By Scott Murdoch
HONGKONG (Reuters) – Australian expatriate investment bankers are returning home in large numbers, lured by the launch of new boutique advisory firms, a sharp pick up in deal-making and the safety of a country relatively unscathed by the coronavirus pandemic.
Signs of a strong economic rebound from a brief pandemic- induced recession are underscoring a trend that is starting to reverse a long tradition of Australian bankers heading overseas to more tax-friendly global financial centres.
“There is a brain gain happening in Australia, we are acquiring additional knowledge and experience,” said Nick Hughes, Australia co-head at UBS.
Corporate Australia has set a scorching start to 2021, with $6.21 billion worth of M&A deals already underway, more than seven times higher than the same period last year, according to Refinitiv data. That puts Australia second in the Asia Pacific in terms of deal value, behind only China, compared to its seventh place ranking over the same period in 2020.
The trend is expected to continue in the near-term, with big-ticket deals such as the possible sale of casino operator Crown Resorts, and the divestment of some financial businesses in the pipeline.
The entry of two boutique firms, Barrenjoey Capital and Jarden, into the fray has fuelled a talent war in the country and pushed up wages by at least 20%, making it a rare bright spot for rainmakers.
Jarden, the Australian offshoot of the New Zealand investment bank, has hired eight Australian expatriate bankers traders and analysts as part of its campaign to build out its local franchise, according to a spokeswoman. Goldman Sachs has had eight Australian staff return from offshore to work in Australia, and Swiss bank UBS has had four returnees in the recent months, according to the banks’ spokeswomen.
Bank of America has hired two senior expatriate bankers, the bank’s country head Joseph Fayyad said.
“With new entrants establishing a presence and the incumbents defending their positions, there are more available seats for senior bankers,” Sydney-based Fayyad told Reuters.
Most of the returnees are landing in Sydney from London and New York. Their experience ranges from mid-career to senior bankers and legal and compliance staff.
They are among a lucky few currently allowed to enter Australia, which closed its international border to almost all travellers but returning nationals and permanent residents months ago as a pandemic shield. The dramatic step has appeared to pay off with Australia recording under 30,000 COVID-19 cases and 910 deaths, far fewer than many other developed countries.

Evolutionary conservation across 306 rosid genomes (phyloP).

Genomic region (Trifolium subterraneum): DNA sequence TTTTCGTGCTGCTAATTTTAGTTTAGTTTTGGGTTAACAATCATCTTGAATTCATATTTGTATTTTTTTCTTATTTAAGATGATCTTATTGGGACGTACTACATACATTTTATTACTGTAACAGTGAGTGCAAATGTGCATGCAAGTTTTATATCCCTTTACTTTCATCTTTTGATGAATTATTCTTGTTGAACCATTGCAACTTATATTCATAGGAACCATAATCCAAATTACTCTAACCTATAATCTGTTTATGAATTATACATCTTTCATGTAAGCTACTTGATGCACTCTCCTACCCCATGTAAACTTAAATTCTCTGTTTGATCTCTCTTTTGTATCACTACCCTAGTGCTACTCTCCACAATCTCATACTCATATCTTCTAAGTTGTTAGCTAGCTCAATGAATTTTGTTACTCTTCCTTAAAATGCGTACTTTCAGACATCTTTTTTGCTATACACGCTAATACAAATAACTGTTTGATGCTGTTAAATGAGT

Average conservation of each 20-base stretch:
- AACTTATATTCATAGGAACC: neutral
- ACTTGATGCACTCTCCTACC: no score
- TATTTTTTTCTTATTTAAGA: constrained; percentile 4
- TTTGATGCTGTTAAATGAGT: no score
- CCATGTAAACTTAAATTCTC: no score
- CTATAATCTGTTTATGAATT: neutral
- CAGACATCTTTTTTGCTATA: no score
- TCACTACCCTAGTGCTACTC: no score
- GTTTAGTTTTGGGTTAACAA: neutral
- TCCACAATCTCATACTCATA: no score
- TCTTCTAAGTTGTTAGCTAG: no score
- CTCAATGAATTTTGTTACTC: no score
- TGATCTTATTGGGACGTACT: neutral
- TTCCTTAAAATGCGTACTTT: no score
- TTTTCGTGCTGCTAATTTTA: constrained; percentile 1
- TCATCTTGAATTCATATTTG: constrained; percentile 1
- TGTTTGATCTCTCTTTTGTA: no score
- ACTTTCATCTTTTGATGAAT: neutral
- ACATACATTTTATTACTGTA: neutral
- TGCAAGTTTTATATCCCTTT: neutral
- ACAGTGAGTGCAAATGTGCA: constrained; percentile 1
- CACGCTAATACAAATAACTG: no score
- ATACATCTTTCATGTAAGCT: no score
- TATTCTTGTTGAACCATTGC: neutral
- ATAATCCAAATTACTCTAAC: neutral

“I think Australia’s outperformance during COVID has put a real spotlight on the benefits of working and living down under, so the combination of more available seats and a greater desire from Australians to come home has really fuelled the trend,” said Fayyad.
‘A BIT OF HUSTLE’
The return of the expatriates counters a long-established trend of Australian finance professionals moving offshore, partly to gain experience and partly to escape Australia’s relatively high personal income tax rates.
Local banking executives said increased onshore deals activity means banks are able to offer fatter paychecks for returnees used to New York and London salaries.
Jarden Australia head of investment banking Aidan Allen said the “brain gain” had helped the emerging bank build its team to almost 100 since its launch a year ago.
“A lot of our talent has come from offshore, people wanting to return home has been a massive opportunity for us,” Allen said. “We think it’s a point of difference, it’s given us the opportunity to have a more diverse and experienced bench.”
Rival Barrenjoey launched in September with 50 staff and now has about 220 people, a spokeswoman said.
The influx of the expatriates should also be a warning for incumbents, BofA’s Fayyad said: “Bankers that have been here for some time need to acknowledge there is a new crop of talent who have a bit of hustle, a spring in their step, who want to make their mark.”
(Reporting by Scott Murdoch; Editing by Sumeet Chatterjee and Jane Wardell)